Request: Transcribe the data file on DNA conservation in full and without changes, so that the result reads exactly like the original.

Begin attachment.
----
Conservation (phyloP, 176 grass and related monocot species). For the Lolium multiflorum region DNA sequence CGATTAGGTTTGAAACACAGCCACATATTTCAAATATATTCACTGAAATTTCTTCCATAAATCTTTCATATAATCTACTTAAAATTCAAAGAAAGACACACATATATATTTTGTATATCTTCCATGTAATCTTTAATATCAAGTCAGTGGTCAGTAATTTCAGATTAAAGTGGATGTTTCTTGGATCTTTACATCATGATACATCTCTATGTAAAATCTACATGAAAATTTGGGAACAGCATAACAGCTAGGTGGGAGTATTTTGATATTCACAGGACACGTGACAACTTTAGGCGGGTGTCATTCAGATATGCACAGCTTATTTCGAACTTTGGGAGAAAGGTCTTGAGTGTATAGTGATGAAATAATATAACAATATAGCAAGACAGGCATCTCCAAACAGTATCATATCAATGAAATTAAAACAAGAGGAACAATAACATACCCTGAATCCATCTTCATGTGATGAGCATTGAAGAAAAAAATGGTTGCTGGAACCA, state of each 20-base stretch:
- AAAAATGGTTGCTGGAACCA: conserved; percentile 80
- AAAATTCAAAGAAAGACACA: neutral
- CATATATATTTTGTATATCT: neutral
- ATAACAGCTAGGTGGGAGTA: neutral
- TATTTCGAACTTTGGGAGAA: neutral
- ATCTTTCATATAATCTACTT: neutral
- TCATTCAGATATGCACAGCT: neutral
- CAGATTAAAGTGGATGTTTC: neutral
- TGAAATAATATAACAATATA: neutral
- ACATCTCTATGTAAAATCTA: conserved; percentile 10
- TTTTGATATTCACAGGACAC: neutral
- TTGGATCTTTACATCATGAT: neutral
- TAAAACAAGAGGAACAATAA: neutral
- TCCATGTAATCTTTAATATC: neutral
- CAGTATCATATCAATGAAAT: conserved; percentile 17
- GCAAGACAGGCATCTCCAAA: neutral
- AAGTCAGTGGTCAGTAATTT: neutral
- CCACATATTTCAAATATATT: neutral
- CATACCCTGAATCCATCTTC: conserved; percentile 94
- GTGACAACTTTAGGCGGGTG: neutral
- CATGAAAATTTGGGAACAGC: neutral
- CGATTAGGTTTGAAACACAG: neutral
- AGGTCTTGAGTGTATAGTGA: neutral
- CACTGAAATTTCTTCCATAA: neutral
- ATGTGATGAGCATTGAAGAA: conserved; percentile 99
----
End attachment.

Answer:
Conservation (phyloP, 176 grass and related monocot species). For the Lolium multiflorum region DNA sequence CGATTAGGTTTGAAACACAGCCACATATTTCAAATATATTCACTGAAATTTCTTCCATAAATCTTTCATATAATCTACTTAAAATTCAAAGAAAGACACACATATATATTTTGTATATCTTCCATGTAATCTTTAATATCAAGTCAGTGGTCAGTAATTTCAGATTAAAGTGGATGTTTCTTGGATCTTTACATCATGATACATCTCTATGTAAAATCTACATGAAAATTTGGGAACAGCATAACAGCTAGGTGGGAGTATTTTGATATTCACAGGACACGTGACAACTTTAGGCGGGTGTCATTCAGATATGCACAGCTTATTTCGAACTTTGGGAGAAAGGTCTTGAGTGTATAGTGATGAAATAATATAACAATATAGCAAGACAGGCATCTCCAAACAGTATCATATCAATGAAATTAAAACAAGAGGAACAATAACATACCCTGAATCCATCTTCATGTGATGAGCATTGAAGAAAAAAATGGTTGCTGGAACCA, state of each 20-base stretch:
- AAAAATGGTTGCTGGAACCA: conserved; percentile 80
- AAAATTCAAAGAAAGACACA: neutral
- CATATATATTTTGTATATCT: neutral
- ATAACAGCTAGGTGGGAGTA: neutral
- TATTTCGAACTTTGGGAGAA: neutral
- ATCTTTCATATAATCTACTT: neutral
- TCATTCAGATATGCACAGCT: neutral
- CAGATTAAAGTGGATGTTTC: neutral
- TGAAATAATATAACAATATA: neutral
- ACATCTCTATGTAAAATCTA: conserved; percentile 10
- TTTTGATATTCACAGGACAC: neutral
- TTGGATCTTTACATCATGAT: neutral
- TAAAACAAGAGGAACAATAA: neutral
- TCCATGTAATCTTTAATATC: neutral
- CAGTATCATATCAATGAAAT: conserved; percentile 17
- GCAAGACAGGCATCTCCAAA: neutral
- AAGTCAGTGGTCAGTAATTT: neutral
- CCACATATTTCAAATATATT: neutral
- CATACCCTGAATCCATCTTC: conserved; percentile 94
- GTGACAACTTTAGGCGGGTG: neutral
- CATGAAAATTTGGGAACAGC: neutral
- CGATTAGGTTTGAAACACAG: neutral
- AGGTCTTGAGTGTATAGTGA: neutral
- CACTGAAATTTCTTCCATAA: neutral
- ATGTGATGAGCATTGAAGAA: conserved; percentile 99